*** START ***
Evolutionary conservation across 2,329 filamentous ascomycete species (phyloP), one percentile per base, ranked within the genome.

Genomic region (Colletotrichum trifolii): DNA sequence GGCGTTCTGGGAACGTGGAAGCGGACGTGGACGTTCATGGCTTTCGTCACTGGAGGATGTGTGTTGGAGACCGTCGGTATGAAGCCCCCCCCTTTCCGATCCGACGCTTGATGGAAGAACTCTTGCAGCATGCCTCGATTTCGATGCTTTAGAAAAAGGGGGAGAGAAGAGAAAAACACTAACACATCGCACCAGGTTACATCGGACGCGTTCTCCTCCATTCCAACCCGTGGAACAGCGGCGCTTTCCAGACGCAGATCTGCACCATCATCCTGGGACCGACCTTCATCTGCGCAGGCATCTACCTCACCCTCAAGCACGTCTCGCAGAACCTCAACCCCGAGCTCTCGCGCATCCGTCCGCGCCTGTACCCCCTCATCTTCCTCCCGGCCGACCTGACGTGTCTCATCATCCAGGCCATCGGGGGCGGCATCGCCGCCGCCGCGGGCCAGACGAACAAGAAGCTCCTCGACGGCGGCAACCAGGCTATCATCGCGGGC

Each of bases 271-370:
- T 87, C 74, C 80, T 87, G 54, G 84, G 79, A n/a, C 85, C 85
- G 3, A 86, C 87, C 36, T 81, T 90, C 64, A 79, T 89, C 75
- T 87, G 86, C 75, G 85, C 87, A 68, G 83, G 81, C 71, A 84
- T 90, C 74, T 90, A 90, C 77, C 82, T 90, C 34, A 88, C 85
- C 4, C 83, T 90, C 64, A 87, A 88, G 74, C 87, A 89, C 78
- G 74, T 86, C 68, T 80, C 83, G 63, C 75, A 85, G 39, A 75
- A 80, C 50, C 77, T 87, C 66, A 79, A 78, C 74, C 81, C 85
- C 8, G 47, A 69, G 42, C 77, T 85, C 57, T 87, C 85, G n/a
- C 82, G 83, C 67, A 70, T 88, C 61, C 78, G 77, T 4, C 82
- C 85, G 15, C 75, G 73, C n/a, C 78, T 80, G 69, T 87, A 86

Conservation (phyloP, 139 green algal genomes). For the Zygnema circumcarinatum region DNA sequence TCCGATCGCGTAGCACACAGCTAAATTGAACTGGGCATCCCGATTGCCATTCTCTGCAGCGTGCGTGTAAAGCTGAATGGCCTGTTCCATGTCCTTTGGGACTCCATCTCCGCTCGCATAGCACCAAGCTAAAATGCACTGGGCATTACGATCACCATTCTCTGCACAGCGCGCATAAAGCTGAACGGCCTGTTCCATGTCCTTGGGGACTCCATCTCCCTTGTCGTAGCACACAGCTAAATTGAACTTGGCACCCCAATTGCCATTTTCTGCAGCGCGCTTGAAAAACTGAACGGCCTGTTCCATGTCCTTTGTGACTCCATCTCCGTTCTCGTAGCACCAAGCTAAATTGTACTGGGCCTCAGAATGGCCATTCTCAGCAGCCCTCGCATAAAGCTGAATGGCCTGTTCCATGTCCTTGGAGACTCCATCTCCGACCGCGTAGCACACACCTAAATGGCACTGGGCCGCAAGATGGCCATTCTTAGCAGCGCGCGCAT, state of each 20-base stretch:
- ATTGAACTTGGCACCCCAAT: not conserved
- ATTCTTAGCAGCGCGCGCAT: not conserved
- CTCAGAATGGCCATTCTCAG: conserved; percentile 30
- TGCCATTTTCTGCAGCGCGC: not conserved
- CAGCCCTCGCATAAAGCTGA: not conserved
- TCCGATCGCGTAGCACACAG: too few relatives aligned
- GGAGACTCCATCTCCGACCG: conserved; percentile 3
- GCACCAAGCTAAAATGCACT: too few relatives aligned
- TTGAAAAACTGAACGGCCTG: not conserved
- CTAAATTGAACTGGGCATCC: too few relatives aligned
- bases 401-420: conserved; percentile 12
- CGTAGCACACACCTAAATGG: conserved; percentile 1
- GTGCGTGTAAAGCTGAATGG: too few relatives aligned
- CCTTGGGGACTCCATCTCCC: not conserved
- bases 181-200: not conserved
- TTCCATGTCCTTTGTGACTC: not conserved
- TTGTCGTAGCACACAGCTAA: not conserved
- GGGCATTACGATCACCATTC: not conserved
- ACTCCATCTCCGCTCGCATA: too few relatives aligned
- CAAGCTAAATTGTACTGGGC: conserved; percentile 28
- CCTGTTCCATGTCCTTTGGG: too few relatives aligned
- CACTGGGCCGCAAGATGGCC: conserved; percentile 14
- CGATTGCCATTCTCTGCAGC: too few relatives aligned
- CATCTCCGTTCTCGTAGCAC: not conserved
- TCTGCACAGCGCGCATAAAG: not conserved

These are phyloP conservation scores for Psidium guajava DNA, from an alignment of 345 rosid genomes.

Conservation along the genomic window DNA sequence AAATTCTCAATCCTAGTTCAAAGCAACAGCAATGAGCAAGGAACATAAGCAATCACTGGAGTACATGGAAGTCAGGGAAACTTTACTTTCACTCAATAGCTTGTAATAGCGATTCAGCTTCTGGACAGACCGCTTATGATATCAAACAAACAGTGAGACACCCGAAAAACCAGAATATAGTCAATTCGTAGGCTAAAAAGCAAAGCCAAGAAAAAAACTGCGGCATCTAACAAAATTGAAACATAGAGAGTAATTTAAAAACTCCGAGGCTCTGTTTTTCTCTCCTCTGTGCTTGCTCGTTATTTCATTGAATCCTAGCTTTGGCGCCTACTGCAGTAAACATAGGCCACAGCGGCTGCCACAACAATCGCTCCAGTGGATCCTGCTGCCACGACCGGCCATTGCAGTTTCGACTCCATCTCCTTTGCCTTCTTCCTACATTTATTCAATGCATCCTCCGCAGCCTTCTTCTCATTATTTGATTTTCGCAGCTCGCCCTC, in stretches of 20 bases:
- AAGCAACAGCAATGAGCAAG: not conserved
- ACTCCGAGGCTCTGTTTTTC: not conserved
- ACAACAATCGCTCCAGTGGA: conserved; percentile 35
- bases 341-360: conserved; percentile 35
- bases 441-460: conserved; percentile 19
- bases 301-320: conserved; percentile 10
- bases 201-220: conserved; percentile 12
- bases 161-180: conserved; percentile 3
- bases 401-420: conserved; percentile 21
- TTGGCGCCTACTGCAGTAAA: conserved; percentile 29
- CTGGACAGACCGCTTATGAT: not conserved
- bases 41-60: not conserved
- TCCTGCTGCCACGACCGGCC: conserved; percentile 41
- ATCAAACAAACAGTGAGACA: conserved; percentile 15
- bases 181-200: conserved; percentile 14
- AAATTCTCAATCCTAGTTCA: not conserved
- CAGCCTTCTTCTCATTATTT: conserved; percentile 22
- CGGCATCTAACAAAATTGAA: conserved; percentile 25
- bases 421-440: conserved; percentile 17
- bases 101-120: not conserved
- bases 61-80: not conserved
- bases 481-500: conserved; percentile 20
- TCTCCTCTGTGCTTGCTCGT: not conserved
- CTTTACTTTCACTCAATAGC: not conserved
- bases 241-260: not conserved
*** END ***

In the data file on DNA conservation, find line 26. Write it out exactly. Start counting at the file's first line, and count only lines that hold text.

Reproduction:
- CGTAGCACACACCTAAATGG: conserved; percentile 1